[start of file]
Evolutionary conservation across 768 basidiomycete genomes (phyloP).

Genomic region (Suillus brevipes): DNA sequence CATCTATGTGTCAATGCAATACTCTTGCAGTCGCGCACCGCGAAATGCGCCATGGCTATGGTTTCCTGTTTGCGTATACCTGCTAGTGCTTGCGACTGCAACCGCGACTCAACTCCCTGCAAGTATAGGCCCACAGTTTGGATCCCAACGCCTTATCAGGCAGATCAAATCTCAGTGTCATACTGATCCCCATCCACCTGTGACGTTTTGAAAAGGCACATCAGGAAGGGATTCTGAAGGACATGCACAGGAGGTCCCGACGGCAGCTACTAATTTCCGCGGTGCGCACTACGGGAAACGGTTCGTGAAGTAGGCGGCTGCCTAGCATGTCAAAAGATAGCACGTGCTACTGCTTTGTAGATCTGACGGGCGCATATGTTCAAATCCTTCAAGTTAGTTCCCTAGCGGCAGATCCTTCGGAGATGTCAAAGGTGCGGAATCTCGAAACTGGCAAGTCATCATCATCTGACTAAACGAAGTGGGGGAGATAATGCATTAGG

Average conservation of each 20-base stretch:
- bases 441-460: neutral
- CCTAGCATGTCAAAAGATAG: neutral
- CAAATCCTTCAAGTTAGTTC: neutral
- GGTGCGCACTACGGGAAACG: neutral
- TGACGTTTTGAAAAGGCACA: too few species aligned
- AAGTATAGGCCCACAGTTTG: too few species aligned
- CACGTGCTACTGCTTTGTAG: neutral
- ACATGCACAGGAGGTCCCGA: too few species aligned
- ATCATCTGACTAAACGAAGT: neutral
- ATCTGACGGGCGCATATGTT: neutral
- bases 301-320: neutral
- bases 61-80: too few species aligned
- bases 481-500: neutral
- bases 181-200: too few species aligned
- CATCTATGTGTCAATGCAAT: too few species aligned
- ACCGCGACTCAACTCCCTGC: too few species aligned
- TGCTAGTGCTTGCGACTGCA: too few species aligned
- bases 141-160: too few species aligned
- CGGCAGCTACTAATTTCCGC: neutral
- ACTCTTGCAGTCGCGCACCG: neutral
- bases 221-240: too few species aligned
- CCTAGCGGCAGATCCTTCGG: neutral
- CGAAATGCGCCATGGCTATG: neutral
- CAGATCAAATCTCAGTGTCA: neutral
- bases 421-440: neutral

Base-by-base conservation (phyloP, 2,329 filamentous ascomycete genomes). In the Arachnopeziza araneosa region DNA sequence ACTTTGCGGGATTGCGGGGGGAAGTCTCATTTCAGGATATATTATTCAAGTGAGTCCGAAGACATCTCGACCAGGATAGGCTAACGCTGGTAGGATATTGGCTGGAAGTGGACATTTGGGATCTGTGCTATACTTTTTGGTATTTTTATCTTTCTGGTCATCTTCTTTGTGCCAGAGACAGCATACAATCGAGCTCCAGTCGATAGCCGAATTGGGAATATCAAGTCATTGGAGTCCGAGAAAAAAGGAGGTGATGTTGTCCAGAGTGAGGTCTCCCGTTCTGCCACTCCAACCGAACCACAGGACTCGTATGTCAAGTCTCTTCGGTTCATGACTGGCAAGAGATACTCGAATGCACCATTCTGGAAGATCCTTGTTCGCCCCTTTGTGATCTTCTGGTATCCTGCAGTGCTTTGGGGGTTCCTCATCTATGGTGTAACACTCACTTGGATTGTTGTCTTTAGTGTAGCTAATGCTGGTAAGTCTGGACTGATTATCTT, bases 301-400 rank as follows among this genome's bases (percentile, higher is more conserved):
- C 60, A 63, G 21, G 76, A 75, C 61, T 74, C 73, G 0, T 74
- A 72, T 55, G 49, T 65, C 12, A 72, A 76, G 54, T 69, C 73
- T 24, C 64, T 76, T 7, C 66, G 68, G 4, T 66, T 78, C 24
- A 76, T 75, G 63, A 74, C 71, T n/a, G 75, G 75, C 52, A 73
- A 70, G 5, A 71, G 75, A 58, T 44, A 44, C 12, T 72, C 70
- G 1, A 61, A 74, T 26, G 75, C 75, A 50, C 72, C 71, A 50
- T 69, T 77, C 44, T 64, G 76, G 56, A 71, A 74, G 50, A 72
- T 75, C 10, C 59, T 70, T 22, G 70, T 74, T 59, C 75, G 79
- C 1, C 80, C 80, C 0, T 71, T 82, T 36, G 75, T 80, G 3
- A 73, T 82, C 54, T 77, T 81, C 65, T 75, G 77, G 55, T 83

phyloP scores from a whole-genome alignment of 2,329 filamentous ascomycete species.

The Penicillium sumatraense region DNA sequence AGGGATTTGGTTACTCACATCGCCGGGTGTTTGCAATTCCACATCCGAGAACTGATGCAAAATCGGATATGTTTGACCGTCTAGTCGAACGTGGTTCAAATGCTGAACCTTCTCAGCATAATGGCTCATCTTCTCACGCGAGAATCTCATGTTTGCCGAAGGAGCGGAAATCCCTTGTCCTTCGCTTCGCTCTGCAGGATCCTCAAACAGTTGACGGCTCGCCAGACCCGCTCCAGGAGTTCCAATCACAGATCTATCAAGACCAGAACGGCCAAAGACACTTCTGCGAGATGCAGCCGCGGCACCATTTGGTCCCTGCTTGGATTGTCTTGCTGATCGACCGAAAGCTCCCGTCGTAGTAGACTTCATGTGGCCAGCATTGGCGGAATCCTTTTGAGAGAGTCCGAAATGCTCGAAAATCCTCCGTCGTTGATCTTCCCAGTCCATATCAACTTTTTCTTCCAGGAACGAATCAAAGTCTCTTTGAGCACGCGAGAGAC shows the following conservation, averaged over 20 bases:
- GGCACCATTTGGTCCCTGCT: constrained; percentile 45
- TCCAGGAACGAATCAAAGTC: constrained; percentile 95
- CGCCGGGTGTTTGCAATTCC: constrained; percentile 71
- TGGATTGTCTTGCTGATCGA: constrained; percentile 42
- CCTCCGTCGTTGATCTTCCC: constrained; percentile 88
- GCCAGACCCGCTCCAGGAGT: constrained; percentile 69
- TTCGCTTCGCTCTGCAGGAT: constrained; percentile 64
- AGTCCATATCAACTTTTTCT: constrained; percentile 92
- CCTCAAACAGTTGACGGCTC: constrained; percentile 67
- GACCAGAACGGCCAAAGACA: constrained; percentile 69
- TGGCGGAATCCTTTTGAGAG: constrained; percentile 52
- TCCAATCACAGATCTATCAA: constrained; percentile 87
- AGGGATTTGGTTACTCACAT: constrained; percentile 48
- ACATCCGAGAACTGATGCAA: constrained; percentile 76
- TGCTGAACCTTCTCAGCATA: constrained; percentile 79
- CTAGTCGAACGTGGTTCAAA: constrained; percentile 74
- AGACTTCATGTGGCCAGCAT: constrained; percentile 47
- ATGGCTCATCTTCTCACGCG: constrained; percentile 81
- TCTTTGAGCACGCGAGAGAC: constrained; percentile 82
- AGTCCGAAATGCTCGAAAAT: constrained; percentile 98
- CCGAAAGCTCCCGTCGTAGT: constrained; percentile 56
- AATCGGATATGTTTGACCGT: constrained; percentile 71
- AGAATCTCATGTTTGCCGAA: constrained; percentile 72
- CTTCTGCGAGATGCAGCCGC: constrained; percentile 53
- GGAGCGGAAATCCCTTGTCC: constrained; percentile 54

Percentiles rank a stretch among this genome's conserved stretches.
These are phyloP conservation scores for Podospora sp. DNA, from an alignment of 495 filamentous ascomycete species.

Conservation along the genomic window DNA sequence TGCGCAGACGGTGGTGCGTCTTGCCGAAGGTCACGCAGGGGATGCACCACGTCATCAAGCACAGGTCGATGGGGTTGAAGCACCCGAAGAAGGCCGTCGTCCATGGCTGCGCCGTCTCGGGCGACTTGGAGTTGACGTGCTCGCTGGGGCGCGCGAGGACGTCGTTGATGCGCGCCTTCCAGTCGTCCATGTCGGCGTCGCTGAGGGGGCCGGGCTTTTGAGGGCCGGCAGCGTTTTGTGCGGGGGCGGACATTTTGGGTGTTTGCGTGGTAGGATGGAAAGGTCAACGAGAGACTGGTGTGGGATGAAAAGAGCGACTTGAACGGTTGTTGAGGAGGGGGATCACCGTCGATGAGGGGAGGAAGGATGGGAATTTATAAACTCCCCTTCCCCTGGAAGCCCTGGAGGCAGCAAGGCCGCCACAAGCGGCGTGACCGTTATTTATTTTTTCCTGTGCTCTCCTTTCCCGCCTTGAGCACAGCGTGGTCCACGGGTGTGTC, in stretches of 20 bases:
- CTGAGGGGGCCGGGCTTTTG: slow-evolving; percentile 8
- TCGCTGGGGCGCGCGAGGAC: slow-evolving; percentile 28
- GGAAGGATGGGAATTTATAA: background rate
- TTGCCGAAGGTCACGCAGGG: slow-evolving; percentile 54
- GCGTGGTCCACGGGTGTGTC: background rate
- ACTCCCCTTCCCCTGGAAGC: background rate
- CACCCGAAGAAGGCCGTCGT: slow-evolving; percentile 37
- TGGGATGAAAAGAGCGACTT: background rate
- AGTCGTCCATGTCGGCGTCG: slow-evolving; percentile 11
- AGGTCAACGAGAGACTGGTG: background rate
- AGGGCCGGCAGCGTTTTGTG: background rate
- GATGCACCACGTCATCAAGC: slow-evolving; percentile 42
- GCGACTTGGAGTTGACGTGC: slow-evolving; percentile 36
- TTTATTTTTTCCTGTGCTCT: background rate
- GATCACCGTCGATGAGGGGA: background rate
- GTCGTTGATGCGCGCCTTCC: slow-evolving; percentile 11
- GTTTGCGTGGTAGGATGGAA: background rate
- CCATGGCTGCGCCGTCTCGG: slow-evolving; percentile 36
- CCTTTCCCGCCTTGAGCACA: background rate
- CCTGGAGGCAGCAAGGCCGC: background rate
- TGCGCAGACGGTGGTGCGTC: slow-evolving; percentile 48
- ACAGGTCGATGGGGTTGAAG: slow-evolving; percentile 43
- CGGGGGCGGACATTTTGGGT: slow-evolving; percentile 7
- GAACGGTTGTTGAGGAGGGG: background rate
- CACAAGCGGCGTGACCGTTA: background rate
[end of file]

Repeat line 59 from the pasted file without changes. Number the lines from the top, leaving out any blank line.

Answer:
- ATGGCTCATCTTCTCACGCG: constrained; percentile 81